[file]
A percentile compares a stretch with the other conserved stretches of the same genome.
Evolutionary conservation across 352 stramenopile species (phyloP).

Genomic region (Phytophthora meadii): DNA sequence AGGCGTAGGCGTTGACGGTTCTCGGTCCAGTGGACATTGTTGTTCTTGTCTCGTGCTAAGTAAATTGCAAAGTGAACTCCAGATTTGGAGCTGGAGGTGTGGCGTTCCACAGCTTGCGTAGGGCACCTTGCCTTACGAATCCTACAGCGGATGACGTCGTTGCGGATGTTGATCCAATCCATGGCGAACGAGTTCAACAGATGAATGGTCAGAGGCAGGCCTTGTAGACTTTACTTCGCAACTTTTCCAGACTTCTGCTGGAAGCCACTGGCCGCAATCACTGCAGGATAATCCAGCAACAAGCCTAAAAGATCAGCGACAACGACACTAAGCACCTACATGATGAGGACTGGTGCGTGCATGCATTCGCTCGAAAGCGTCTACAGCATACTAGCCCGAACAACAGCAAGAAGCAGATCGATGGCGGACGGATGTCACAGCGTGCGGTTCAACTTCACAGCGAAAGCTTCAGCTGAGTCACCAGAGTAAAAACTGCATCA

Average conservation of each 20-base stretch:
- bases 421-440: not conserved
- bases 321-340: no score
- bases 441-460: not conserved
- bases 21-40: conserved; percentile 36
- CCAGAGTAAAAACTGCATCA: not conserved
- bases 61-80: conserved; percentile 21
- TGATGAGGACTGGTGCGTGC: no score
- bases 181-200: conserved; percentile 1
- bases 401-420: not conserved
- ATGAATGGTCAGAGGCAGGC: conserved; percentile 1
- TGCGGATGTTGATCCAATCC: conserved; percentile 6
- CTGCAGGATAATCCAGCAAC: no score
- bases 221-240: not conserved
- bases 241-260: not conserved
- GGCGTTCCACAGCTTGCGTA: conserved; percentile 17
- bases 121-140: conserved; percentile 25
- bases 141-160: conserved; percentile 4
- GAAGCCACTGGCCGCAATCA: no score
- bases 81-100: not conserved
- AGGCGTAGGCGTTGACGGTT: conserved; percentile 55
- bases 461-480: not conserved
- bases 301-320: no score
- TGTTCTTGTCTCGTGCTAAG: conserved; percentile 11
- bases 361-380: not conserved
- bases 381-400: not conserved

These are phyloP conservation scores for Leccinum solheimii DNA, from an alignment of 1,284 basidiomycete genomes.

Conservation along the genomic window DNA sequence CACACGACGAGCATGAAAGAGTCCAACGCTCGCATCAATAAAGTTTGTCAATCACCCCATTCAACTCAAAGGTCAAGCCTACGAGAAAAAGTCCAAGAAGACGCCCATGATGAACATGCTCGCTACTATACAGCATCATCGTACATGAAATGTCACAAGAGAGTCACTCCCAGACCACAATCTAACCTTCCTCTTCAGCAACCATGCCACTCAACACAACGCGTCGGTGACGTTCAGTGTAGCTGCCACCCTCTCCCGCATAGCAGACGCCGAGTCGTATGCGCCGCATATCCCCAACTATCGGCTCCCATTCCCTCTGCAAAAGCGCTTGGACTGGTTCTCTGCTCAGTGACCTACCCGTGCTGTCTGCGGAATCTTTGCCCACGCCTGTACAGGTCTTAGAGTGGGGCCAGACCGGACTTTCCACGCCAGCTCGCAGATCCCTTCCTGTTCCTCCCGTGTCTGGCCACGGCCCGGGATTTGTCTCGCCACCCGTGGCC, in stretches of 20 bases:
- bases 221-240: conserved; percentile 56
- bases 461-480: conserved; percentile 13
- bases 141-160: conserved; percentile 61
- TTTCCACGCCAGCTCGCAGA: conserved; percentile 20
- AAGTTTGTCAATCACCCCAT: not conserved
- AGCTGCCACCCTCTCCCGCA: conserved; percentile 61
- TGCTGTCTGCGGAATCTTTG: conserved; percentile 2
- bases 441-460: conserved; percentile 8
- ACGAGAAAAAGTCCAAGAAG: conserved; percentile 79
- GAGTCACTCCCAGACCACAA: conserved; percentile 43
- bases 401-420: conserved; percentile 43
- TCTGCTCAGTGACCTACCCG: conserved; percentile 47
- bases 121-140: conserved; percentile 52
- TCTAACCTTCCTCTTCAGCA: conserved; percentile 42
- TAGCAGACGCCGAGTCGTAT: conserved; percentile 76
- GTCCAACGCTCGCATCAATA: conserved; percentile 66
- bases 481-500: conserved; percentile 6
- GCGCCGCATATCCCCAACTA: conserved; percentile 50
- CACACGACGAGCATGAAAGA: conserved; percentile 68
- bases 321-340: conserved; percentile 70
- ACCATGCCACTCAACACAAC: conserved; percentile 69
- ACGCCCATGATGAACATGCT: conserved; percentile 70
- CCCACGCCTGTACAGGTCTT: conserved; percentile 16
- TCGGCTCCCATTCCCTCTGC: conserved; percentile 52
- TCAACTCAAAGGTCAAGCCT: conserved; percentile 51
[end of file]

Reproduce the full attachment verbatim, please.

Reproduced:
A percentile compares a stretch with the other conserved stretches of the same genome.
Evolutionary conservation across 352 stramenopile species (phyloP).

Genomic region (Phytophthora meadii): DNA sequence AGGCGTAGGCGTTGACGGTTCTCGGTCCAGTGGACATTGTTGTTCTTGTCTCGTGCTAAGTAAATTGCAAAGTGAACTCCAGATTTGGAGCTGGAGGTGTGGCGTTCCACAGCTTGCGTAGGGCACCTTGCCTTACGAATCCTACAGCGGATGACGTCGTTGCGGATGTTGATCCAATCCATGGCGAACGAGTTCAACAGATGAATGGTCAGAGGCAGGCCTTGTAGACTTTACTTCGCAACTTTTCCAGACTTCTGCTGGAAGCCACTGGCCGCAATCACTGCAGGATAATCCAGCAACAAGCCTAAAAGATCAGCGACAACGACACTAAGCACCTACATGATGAGGACTGGTGCGTGCATGCATTCGCTCGAAAGCGTCTACAGCATACTAGCCCGAACAACAGCAAGAAGCAGATCGATGGCGGACGGATGTCACAGCGTGCGGTTCAACTTCACAGCGAAAGCTTCAGCTGAGTCACCAGAGTAAAAACTGCATCA

Average conservation of each 20-base stretch:
- bases 421-440: not conserved
- bases 321-340: no score
- bases 441-460: not conserved
- bases 21-40: conserved; percentile 36
- CCAGAGTAAAAACTGCATCA: not conserved
- bases 61-80: conserved; percentile 21
- TGATGAGGACTGGTGCGTGC: no score
- bases 181-200: conserved; percentile 1
- bases 401-420: not conserved
- ATGAATGGTCAGAGGCAGGC: conserved; percentile 1
- TGCGGATGTTGATCCAATCC: conserved; percentile 6
- CTGCAGGATAATCCAGCAAC: no score
- bases 221-240: not conserved
- bases 241-260: not conserved
- GGCGTTCCACAGCTTGCGTA: conserved; percentile 17
- bases 121-140: conserved; percentile 25
- bases 141-160: conserved; percentile 4
- GAAGCCACTGGCCGCAATCA: no score
- bases 81-100: not conserved
- AGGCGTAGGCGTTGACGGTT: conserved; percentile 55
- bases 461-480: not conserved
- bases 301-320: no score
- TGTTCTTGTCTCGTGCTAAG: conserved; percentile 11
- bases 361-380: not conserved
- bases 381-400: not conserved

These are phyloP conservation scores for Leccinum solheimii DNA, from an alignment of 1,284 basidiomycete genomes.

Conservation along the genomic window DNA sequence CACACGACGAGCATGAAAGAGTCCAACGCTCGCATCAATAAAGTTTGTCAATCACCCCATTCAACTCAAAGGTCAAGCCTACGAGAAAAAGTCCAAGAAGACGCCCATGATGAACATGCTCGCTACTATACAGCATCATCGTACATGAAATGTCACAAGAGAGTCACTCCCAGACCACAATCTAACCTTCCTCTTCAGCAACCATGCCACTCAACACAACGCGTCGGTGACGTTCAGTGTAGCTGCCACCCTCTCCCGCATAGCAGACGCCGAGTCGTATGCGCCGCATATCCCCAACTATCGGCTCCCATTCCCTCTGCAAAAGCGCTTGGACTGGTTCTCTGCTCAGTGACCTACCCGTGCTGTCTGCGGAATCTTTGCCCACGCCTGTACAGGTCTTAGAGTGGGGCCAGACCGGACTTTCCACGCCAGCTCGCAGATCCCTTCCTGTTCCTCCCGTGTCTGGCCACGGCCCGGGATTTGTCTCGCCACCCGTGGCC, in stretches of 20 bases:
- bases 221-240: conserved; percentile 56
- bases 461-480: conserved; percentile 13
- bases 141-160: conserved; percentile 61
- TTTCCACGCCAGCTCGCAGA: conserved; percentile 20
- AAGTTTGTCAATCACCCCAT: not conserved
- AGCTGCCACCCTCTCCCGCA: conserved; percentile 61
- TGCTGTCTGCGGAATCTTTG: conserved; percentile 2
- bases 441-460: conserved; percentile 8
- ACGAGAAAAAGTCCAAGAAG: conserved; percentile 79
- GAGTCACTCCCAGACCACAA: conserved; percentile 43
- bases 401-420: conserved; percentile 43
- TCTGCTCAGTGACCTACCCG: conserved; percentile 47
- bases 121-140: conserved; percentile 52
- TCTAACCTTCCTCTTCAGCA: conserved; percentile 42
- TAGCAGACGCCGAGTCGTAT: conserved; percentile 76
- GTCCAACGCTCGCATCAATA: conserved; percentile 66
- bases 481-500: conserved; percentile 6
- GCGCCGCATATCCCCAACTA: conserved; percentile 50
- CACACGACGAGCATGAAAGA: conserved; percentile 68
- bases 321-340: conserved; percentile 70
- ACCATGCCACTCAACACAAC: conserved; percentile 69
- ACGCCCATGATGAACATGCT: conserved; percentile 70
- CCCACGCCTGTACAGGTCTT: conserved; percentile 16
- TCGGCTCCCATTCCCTCTGC: conserved; percentile 52
- TCAACTCAAAGGTCAAGCCT: conserved; percentile 51